Technical Standards: Serving a Diverse Public

Obtaining a Ph.D. from the Clinical Psychology Program requires demonstration of competence across various knowledge and skill domains. Doctoral students must acquire substantial competence in the discipline of clinical psychology as specified by our two clinical psychology accreditation bodies and must be able to relate appropriately to clients, fellow graduate students, faculty and staff members, and other health care professionals.

An array of cognitive, behavioral, affective, interpersonal, and communication abilities are required to perform these functions competently. These skills and functions are not only essential to the successful completion of the Clinical Psychology Doctoral Program, but they are also necessary to ensure the health and safety of clients, fellow graduate students, faculty and staff members, and other health care professionals.

In our APA/PCSAS-accredited program, we are committed to a training process that ensures that doctoral students develop the knowledge, skills, competency, and attitudes to work effectively with members of the university community and public who embody intersecting identities, attitudes, beliefs, and values. When doctoral students’ attitudes, beliefs, or values create tensions that negatively impact the training process or their ability to effectively treat members of the public, the program faculty and supervisors are committed to a developmentally appropriate training approach that is designed to support the acquisition of professional competence.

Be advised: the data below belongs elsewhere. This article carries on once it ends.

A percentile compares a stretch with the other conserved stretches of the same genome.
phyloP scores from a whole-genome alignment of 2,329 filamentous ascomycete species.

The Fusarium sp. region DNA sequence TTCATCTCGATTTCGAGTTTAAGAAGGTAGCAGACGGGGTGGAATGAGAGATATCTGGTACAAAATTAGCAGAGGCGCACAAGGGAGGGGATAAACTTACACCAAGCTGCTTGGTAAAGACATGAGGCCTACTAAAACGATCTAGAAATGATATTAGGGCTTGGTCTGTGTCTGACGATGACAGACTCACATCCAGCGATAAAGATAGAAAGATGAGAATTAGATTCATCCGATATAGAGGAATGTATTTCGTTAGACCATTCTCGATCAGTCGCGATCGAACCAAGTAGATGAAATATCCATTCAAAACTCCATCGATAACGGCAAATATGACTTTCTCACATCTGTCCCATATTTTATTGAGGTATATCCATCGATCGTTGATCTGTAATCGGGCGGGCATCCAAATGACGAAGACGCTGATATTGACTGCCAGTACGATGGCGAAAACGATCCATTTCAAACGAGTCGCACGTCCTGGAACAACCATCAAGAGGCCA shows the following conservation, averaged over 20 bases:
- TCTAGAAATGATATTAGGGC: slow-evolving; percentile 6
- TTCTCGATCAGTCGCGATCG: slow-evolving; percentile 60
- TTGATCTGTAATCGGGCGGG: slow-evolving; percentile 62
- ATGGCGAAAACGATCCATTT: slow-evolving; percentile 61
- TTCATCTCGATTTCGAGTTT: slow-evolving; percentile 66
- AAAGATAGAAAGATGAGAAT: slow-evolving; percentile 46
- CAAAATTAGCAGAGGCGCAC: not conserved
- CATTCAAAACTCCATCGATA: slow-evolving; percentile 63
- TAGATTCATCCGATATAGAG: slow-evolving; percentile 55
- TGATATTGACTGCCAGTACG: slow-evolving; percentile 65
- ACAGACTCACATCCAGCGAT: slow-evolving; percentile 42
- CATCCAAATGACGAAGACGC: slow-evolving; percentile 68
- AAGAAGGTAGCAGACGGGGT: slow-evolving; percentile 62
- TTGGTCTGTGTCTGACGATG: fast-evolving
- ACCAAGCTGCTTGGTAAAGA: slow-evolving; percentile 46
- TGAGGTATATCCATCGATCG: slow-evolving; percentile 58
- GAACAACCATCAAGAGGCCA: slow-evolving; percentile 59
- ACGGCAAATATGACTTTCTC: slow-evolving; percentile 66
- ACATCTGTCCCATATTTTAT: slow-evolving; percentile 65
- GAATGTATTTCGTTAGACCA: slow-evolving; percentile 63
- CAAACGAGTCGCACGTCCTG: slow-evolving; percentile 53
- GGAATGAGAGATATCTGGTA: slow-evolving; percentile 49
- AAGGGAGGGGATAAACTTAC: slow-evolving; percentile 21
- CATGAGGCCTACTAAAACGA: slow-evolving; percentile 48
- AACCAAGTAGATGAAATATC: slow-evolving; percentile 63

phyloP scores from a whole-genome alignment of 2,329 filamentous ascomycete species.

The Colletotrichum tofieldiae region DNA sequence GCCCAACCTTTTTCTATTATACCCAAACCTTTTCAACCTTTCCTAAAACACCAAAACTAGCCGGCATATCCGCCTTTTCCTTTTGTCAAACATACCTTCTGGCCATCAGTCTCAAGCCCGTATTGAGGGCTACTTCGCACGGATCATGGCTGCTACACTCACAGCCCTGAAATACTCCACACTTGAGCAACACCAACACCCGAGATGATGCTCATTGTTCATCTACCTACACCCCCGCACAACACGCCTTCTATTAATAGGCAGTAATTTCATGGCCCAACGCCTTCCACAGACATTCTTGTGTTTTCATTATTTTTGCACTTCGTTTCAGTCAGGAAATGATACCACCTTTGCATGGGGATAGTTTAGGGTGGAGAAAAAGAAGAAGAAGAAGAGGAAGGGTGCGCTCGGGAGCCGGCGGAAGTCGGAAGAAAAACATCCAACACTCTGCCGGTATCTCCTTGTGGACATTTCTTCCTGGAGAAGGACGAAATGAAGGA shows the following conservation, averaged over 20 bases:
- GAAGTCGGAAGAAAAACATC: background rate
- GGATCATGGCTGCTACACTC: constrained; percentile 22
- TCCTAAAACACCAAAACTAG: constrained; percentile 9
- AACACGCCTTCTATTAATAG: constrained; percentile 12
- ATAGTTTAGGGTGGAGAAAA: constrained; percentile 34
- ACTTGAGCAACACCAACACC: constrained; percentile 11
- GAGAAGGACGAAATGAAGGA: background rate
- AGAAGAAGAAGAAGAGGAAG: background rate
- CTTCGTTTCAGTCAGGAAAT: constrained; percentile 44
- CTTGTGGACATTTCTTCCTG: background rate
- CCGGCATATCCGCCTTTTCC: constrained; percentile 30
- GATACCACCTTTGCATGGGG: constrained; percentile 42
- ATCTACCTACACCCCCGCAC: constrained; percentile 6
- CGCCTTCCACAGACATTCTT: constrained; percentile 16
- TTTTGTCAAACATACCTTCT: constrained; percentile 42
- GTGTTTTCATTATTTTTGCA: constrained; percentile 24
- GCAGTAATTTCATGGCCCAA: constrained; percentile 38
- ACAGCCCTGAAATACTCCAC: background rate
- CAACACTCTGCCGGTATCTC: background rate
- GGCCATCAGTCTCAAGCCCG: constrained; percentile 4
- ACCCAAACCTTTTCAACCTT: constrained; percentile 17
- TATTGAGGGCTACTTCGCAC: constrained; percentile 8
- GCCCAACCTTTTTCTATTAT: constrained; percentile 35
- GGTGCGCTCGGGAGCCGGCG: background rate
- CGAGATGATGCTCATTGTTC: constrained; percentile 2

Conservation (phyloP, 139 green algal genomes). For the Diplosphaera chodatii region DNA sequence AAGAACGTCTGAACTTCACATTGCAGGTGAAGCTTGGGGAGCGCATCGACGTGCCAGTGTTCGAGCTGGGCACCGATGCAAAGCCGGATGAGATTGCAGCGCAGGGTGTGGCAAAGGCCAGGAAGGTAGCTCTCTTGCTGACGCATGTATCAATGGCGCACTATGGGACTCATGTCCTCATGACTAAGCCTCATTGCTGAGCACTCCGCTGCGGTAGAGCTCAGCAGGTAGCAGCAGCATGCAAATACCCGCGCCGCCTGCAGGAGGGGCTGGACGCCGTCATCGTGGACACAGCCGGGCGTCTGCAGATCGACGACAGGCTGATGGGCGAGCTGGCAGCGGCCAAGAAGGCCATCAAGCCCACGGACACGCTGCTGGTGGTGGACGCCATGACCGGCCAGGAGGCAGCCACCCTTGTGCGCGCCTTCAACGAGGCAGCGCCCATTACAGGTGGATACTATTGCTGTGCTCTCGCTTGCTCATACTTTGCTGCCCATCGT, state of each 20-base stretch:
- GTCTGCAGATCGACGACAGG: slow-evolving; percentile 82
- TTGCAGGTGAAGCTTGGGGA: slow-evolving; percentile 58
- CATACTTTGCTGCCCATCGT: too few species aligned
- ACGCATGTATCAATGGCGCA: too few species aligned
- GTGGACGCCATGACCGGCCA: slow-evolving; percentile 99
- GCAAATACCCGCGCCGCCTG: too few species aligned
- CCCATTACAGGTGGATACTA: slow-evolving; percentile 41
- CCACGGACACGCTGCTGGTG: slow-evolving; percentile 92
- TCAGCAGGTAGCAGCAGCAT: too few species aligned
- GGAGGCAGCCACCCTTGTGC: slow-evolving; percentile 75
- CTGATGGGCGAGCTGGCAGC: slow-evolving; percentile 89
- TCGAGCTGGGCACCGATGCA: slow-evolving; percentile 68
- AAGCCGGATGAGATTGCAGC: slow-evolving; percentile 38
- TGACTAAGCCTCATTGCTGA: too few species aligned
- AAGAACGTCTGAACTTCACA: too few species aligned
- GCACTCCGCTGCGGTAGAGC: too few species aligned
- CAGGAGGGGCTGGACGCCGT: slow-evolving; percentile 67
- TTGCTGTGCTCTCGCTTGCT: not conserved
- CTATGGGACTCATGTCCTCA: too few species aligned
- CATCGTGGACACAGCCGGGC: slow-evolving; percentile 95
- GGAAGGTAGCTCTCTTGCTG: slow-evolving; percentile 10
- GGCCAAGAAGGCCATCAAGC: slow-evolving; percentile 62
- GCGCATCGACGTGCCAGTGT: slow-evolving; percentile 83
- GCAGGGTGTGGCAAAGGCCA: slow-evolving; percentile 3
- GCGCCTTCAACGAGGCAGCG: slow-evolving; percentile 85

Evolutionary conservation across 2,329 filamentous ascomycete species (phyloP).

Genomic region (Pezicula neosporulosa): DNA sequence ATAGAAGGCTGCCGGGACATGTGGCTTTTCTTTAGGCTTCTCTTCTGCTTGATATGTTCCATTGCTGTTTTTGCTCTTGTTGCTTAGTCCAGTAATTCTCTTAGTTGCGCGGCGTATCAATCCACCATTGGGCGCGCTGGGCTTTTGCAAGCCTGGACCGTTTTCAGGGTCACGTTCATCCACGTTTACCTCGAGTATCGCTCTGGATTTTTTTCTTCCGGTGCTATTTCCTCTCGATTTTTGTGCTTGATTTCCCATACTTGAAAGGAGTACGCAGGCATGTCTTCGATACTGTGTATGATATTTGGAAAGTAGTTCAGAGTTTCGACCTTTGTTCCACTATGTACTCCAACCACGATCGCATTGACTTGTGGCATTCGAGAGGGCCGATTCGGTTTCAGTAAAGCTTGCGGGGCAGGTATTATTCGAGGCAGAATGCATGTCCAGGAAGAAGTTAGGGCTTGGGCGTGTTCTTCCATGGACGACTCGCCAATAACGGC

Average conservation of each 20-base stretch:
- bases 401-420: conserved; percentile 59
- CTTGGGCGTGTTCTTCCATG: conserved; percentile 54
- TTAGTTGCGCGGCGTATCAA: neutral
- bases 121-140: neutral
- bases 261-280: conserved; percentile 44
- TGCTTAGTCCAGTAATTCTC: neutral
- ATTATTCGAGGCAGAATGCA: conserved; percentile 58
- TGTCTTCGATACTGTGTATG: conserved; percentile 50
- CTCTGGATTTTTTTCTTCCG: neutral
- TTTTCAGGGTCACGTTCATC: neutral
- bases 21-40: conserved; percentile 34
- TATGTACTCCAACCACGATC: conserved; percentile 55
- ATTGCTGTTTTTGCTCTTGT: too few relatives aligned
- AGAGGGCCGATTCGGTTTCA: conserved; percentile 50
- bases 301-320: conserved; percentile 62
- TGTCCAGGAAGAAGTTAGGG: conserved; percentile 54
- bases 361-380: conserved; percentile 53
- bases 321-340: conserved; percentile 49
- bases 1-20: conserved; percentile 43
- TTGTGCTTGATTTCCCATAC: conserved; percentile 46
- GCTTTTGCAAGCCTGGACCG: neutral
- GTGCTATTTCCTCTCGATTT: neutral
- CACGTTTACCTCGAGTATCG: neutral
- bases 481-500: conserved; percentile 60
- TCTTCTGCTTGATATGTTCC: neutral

For some trainees, integrating personal beliefs or values with professional competence in working with all clients may require additional training and support. Ultimately though, to complete our program successfully, all doctoral students in clinical psychology must be able to work with any client placed in their care in a beneficial manner. Professional competencies are determined by the profession for the benefit and protection of the public; consequently, students do not have the option to avoid working with particular client populations or refuse to develop professional competencies because of conflicts with their attitudes, beliefs, or values. These standards do not imply that trainees must continue working with clients who are harmful, triggering, or present safety concerns to the trainee. Furthermore, these standards recognize that some clients may not be appropriate for treatment within the Psychological Services Center or program-affiliated practicum sites. 

Adapted from University of North Carolina at Chapel Hill